Heroin quickly became “Northfield’s number one public health problem,” and a tragic one at that. In an 18-month period, five young adults in northern Rice County died from heroin/OxyContin overdoses. The rate of overdose in 2007 in Rice County alone was approximately twice that of Hennepin and Ramsey counties. An alarming 6.1 percent of Rice County residents seeking treatment for addiction reported heroin as their drug of choice, nearly twice the state average.

Heroin’s devastating impact cannot be overestimated. After cocaine, heroin is the leading cause of overdose death in the United States. Not surprising, considering the potency and addictive nature of the drug, both of which are often unknown or underestimated by users. Without accurate and aggressive community-wide education, the resurgence of heroin and the illegal use of other opiates, such as OxyContin, pose a significant public health threat for communities everywhere.

The response

Northfield Hospital, working closely with local and county agencies, began addressing the problem of heroin and opiate abuse in northern Rice County with the opening of its Opiate Agonist Therapy (OAT) clinic in August 2008. Charles Reznikoff, M.D., the clinic’s director and an expert in addiction medicine, is one of two physicians on staff trained to administer Buprenorphine, a medication vital for those seeking sobriety.

While the opening of the OAT clinic offered local access to medical care for individuals struggling with opiate addiction, there was still much work to be done. In 2009, the hospital received a Minnesota Rural Hospital Flexibility Grant from the Minnesota Department of Health - Office of Rural Health and Primary Care and formed a coalition that included ARTech Charter School, Northfield Healthy Community Initiative, Northfield Mayor’s Task Force on Youth Alcohol & Drug Use, Northfield Police Department, Northfield Public Schools, Rice County Chemical Health Coalition, Rice County Drug Task Force and the Rice County Sheriff’s Office. The coalition began implementing a comprehensive education/awareness project to:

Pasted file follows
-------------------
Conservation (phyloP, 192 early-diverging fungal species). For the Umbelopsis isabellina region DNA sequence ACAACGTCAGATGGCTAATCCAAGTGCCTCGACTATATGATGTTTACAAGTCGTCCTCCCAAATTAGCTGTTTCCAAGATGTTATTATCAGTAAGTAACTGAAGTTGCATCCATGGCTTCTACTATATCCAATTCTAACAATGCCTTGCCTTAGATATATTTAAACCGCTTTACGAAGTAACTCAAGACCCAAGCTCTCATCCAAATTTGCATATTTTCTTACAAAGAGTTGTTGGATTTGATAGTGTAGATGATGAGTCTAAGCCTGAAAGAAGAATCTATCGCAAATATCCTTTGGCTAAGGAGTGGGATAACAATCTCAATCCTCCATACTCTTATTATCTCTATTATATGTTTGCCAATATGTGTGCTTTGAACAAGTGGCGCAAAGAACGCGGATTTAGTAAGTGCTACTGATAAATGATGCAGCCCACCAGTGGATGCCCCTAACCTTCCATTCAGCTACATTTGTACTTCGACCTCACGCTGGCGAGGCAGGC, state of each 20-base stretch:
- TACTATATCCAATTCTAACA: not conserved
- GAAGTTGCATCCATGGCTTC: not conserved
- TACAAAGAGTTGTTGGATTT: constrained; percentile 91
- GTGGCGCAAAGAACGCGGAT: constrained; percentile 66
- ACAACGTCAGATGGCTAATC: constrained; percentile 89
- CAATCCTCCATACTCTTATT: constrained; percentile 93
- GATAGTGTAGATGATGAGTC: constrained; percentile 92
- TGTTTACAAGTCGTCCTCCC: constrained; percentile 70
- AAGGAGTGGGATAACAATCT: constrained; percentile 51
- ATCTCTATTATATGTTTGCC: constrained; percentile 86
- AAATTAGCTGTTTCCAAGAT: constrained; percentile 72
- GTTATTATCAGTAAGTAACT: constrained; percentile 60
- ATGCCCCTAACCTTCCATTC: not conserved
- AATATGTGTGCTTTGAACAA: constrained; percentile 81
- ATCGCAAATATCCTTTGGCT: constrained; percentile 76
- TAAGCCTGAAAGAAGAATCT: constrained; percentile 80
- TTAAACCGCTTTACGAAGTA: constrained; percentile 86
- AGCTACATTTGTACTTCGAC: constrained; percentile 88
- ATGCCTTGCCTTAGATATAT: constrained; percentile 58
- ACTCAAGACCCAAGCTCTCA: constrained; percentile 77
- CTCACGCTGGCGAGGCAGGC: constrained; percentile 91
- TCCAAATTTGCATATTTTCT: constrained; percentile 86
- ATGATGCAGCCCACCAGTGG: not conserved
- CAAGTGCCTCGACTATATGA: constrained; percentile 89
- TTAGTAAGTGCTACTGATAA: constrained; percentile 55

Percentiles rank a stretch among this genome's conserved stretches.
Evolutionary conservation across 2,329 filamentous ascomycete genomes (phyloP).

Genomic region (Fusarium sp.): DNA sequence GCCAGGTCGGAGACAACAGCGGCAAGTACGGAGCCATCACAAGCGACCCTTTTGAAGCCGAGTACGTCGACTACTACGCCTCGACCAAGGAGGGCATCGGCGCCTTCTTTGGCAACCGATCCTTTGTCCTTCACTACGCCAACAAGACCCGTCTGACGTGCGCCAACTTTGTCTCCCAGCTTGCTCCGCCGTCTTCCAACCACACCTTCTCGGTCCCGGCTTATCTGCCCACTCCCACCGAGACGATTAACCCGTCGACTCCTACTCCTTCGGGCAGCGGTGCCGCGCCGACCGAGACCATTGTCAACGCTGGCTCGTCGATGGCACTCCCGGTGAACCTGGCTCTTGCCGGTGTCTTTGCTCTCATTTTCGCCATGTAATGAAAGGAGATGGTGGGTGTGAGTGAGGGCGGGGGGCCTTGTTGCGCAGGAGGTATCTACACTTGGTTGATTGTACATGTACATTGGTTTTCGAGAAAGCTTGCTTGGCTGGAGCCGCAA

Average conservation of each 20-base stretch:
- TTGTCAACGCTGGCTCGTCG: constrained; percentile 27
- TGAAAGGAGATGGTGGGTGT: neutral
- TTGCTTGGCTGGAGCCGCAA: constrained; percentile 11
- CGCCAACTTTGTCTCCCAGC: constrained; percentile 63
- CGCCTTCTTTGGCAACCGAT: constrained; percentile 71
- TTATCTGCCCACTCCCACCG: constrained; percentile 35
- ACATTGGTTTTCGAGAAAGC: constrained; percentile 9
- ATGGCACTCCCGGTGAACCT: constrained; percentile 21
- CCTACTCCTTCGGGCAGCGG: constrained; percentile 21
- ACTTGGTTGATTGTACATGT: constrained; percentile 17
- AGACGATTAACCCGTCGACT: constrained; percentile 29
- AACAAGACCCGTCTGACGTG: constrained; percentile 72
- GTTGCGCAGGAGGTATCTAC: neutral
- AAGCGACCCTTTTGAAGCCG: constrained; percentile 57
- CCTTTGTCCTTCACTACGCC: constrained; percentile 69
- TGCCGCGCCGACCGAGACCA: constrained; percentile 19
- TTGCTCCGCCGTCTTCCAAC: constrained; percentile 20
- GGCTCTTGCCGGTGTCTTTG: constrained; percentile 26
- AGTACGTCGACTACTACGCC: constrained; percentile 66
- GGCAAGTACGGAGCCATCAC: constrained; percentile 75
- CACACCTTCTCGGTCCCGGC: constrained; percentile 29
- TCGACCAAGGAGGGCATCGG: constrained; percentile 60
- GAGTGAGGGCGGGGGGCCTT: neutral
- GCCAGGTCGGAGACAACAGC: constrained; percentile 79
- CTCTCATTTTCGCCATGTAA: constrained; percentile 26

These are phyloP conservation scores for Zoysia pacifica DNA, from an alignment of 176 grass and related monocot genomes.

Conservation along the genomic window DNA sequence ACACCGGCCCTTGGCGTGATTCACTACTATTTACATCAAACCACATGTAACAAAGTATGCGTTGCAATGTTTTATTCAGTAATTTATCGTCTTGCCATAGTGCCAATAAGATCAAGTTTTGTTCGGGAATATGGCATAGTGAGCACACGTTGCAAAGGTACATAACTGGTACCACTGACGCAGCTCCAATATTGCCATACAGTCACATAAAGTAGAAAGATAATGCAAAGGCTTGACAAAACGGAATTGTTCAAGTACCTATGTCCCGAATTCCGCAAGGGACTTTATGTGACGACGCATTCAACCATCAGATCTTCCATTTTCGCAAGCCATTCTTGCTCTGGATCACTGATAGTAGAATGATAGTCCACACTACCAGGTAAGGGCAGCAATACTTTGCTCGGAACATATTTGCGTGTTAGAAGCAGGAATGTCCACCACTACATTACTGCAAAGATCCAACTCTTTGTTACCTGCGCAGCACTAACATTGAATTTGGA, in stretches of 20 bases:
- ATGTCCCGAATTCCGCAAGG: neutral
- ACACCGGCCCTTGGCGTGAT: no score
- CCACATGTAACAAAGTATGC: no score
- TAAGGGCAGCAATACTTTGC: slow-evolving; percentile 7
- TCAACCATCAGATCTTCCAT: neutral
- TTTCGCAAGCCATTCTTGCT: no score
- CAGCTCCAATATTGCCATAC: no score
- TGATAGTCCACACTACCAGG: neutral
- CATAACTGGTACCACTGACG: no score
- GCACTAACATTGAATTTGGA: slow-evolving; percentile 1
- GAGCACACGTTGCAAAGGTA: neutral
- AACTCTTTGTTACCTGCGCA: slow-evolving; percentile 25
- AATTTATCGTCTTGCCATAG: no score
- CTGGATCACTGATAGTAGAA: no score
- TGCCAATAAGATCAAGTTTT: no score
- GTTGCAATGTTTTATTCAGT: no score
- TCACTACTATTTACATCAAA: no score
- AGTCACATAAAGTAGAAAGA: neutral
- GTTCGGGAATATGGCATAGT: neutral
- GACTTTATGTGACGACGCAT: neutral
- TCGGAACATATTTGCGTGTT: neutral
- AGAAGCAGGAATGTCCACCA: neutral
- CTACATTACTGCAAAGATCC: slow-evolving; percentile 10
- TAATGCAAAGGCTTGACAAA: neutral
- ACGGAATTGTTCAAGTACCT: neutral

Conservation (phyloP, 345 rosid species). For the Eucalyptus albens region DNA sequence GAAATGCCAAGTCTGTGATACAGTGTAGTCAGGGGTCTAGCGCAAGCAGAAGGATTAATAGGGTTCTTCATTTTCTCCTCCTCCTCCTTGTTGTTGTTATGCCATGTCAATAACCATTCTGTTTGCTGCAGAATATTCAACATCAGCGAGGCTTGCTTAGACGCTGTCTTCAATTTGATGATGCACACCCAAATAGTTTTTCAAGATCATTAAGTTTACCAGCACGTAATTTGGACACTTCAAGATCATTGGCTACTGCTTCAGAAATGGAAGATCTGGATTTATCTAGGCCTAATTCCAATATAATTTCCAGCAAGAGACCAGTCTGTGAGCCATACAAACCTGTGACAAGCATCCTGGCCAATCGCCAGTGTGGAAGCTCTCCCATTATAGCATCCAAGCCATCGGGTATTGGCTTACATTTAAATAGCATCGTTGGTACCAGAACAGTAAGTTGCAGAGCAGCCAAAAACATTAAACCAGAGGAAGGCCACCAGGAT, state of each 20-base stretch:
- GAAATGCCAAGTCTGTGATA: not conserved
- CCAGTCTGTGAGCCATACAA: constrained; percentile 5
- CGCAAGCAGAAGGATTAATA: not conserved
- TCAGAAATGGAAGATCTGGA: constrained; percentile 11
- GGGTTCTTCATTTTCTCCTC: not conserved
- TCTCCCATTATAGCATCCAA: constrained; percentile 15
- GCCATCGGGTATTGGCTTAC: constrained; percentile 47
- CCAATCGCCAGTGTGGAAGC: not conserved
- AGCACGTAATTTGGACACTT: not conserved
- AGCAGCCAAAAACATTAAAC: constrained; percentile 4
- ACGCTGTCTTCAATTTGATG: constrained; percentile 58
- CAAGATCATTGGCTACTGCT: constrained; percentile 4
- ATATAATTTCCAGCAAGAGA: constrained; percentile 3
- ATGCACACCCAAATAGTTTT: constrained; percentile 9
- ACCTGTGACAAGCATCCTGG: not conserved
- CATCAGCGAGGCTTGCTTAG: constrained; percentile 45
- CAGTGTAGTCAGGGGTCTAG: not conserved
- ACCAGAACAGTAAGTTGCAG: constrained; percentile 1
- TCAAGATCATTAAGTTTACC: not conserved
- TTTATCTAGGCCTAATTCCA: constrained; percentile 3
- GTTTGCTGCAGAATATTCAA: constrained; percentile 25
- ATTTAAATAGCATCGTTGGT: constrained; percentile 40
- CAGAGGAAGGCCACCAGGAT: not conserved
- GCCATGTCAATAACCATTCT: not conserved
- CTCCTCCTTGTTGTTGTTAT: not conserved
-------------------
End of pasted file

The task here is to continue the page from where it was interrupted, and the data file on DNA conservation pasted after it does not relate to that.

•    Provide education to health care professionals regarding best-practice care for patients abusing opiates and using heroin, as well as recovering addicts receiving treatment with Buprenorphine

•    Increase awareness and understanding among educators, service providers, parents and youth about the impact of opiate addiction, research-based response methods, available local resources and

•    Raise awareness and reduce the amount of prescription drug abuse in the community.

Members of the project workgroup were Kathleen Meier, division administrator for Ancillary Services at Northfield Hospital and project leader; Zach Pruitt, Northfield Healthy Community Initiative; Dr. Charles Reznikoff, addiction specialist and lead physician for education and policy initiatives of the project; Kathy Sandberg, Rice County Chemical Health Coalition; and Andrew Yurek, Northfield Hospital’s Safety/EMS Director. They met monthly to discuss and set timetables for proposed action items, evaluate the effectiveness of project initiatives and provide follow-up as needed.


One of the group’s initial goals was to develop and implement policies on state-of-the-art care management for patients receiving Buprenorphine treatment who present to the hospital. Buprenorphine acts as an opioid agonist when administered in low doses, enabling opioid-dependent individuals to discontinue opioids without experiencing withdrawal. At moderate doses the agonist properties reach a plateau, and at higher doses the opioid antagonist properties dominate and can actually precipitate withdrawal symptoms in acutely opioid-intoxicated individuals.